Could an atmosphere of 50% O₂ 25% Neon 23% Nitrogen and 3% trace gasses be survivable for a human being at the similar or slightly less atmospheric pressures as Earth?
Some of the information in this thread is questionable, so I'm adding my 2 cents (as a qualified rebreather diver):
- rebreathers use soda lime absorbent material to remove the CO2 in their breathing loop. The CO2 passing through the scrubber absorbent is removed when it reacts with the absorbent in the canister; this chemical reaction is exothermic, which results in heat and moisture.
- we target a PPO2 of 1.2 for most dives. Going above 1.6 is where toxicity starts to become an issue. That said, many divers report blurry vision after long (4+ hours) dives at 1.3.
This environment is almost certainly fatal, due to Oxygen Toxicity:
When the exposure to oxygen above 0.5 bar (50 kPa) is intermittent, it permits the lungs to recover and delays the onset of toxicity.
0.5 bar would be your 50% O2 level at atmospheric pressures, so current medical knowledge says exposure to this environment must be intermittent.
Oxygen toxicity occurs at points above 0.3 bar (30% at 1atm). It's more trouble as one progresses to higher levels, but that shows that such high oxygen levels are going to cause problems.
Even if the toxicity didn't do them in, this atmosphere would turn a small firecracker into a grenade. Higher concentrations of oxygen make things burn and/or explode more intensely.
Don't believe just because I'm saying this. Watch this video (you may jump to 0:50).
Humans are dumb, and explosions are a recurring theme in the Darwin Awards. Any large group of people wouldn't survive in that atmosphere even if they were breathing an Earth-like mix of gases from a scuba gear.
If 3% traces are not a problem. Then the only thing that rises concern is an oxygen levels. Oxygen toxicity, as stated, will be part of your problems, as there are more, like production of oxygen species, sight defects and blindness in infants and more.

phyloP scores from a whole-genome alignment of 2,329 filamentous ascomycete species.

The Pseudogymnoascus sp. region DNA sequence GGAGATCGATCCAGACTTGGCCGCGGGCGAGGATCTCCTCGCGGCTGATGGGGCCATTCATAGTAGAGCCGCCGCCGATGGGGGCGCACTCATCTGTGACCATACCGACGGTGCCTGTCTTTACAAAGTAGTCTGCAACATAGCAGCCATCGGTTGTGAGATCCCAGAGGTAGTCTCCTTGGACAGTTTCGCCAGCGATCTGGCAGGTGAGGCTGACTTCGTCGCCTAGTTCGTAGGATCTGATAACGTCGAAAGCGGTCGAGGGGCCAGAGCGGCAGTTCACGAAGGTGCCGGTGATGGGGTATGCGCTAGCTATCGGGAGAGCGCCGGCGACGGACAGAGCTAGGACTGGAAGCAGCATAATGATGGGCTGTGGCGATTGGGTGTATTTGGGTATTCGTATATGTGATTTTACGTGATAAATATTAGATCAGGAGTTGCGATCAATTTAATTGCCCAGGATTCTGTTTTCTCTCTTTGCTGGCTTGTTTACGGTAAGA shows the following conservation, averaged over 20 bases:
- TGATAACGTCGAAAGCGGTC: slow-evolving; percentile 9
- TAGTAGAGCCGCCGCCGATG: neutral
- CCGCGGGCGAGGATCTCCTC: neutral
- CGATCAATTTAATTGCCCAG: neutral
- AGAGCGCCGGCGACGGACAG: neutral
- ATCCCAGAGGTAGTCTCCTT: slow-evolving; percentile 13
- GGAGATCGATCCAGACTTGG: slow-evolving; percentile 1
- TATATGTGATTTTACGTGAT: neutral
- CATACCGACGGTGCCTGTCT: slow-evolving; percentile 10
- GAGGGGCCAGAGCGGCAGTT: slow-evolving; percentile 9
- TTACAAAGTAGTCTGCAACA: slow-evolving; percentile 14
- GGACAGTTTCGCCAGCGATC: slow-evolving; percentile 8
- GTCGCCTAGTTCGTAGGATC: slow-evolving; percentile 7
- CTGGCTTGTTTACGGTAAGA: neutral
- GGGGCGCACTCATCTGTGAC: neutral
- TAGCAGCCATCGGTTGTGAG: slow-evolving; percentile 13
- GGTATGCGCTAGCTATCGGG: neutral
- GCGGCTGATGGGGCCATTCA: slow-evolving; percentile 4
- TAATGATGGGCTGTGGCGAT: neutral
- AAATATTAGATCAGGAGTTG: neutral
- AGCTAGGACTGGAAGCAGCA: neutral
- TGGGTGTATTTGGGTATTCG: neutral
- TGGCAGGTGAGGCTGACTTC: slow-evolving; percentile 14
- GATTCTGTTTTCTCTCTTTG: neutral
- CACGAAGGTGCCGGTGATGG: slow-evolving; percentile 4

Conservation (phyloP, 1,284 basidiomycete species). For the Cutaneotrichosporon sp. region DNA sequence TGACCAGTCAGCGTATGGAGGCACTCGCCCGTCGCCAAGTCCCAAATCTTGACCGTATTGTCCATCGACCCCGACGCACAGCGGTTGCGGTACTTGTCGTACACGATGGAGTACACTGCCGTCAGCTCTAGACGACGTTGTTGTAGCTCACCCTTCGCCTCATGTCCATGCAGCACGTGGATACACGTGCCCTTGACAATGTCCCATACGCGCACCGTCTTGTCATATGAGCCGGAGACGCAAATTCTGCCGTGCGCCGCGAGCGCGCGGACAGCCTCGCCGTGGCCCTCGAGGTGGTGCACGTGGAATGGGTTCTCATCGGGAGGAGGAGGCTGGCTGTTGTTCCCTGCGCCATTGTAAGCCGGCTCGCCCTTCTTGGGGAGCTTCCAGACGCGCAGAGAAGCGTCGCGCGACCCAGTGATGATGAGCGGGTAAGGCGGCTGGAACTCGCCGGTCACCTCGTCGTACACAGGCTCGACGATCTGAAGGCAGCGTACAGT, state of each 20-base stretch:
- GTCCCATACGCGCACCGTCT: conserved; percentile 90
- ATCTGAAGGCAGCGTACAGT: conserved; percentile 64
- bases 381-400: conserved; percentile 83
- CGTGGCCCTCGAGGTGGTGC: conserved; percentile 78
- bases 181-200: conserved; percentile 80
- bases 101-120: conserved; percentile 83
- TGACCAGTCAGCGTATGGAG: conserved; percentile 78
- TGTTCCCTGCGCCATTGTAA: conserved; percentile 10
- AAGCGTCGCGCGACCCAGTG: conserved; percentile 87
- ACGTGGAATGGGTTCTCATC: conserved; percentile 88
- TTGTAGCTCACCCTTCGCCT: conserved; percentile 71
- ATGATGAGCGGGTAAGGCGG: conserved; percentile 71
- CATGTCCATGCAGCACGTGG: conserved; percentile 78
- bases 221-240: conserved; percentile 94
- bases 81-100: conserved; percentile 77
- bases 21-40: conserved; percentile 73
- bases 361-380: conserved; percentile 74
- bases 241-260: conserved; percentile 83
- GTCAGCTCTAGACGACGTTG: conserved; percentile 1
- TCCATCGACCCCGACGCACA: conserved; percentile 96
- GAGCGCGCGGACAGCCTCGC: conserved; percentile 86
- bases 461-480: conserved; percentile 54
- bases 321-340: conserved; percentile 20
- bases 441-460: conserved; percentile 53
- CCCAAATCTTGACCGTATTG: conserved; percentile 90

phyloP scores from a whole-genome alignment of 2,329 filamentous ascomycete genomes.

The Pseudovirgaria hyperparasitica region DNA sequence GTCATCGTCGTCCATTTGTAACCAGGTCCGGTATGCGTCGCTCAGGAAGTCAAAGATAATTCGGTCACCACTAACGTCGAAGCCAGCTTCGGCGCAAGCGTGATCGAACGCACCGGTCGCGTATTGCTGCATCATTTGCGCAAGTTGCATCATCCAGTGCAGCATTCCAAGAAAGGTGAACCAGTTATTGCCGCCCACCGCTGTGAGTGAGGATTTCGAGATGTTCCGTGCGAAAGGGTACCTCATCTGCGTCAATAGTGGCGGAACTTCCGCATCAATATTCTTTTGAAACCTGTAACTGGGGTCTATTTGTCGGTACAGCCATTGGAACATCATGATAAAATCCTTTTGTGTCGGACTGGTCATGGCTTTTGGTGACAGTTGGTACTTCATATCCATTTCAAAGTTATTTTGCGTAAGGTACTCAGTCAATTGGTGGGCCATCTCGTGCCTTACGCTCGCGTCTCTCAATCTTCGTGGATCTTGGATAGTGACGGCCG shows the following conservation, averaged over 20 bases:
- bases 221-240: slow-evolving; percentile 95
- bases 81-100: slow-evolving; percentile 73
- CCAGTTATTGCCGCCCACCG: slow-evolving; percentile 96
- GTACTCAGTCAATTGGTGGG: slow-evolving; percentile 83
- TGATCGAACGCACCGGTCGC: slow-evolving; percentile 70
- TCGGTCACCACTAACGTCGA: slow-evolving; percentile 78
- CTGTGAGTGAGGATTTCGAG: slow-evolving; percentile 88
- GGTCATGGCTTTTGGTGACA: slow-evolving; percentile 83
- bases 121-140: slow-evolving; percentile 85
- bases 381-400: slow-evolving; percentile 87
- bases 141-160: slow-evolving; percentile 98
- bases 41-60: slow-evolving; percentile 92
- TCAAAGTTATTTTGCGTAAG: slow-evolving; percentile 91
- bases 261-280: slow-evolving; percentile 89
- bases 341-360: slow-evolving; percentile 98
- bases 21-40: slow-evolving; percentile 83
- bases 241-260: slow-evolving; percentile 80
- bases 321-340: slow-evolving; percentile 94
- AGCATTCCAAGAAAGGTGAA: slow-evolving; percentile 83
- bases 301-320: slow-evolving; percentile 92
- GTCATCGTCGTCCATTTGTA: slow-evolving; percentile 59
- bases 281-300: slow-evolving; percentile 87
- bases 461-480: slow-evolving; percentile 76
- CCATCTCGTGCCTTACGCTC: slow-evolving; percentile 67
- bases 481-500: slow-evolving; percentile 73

- Oxygen at 50% is around levels that have no prominent toxicity for humans. So any healthy adult human will be able to live in such an atmosphere.
- Such levels will be a problem for the weaker ones: children, elderly, sick. Your population will age faster and live less, your child mortality and birth defects most likely will push them to extinction.
Good options are:
- We live high. With altitude there is less air, so less oxygen partial pressure. Living 4000 m - will deal with most of problems, around 6000 meters will be Earth like. Do not forget your pressure cooker.
- Balance atmosphere pressure and composition. You would like your oxygen partial pressure to be less than 30 kPa.
Of note such an atmosphere is a fire hazard and promotes corrosion.
It would be survivable for moderate durations, but probably not for many days at a time.
A partial pressure of oxygen (PPO2) of 0.5 (50% of O2 multiplied by 1atm of pressure) is considered the cusp of noticeable effects of oxygen toxicity and the equations used in diving for computing the allowable time limit works from that, so a PPO2 of 0.5 wouldn't return a valid result. The closest data point is the first entry in diving tables at a PPO2 of 0.6, which recommends a time limit of 720 minutes.
If you wanted to increase the atmospheric pressure to 2atm, the new PPO2 would be 1, as 0.5*2. Using that you should be able to find the allowable time for any combination of oxygen percentages and atmospheric pressures.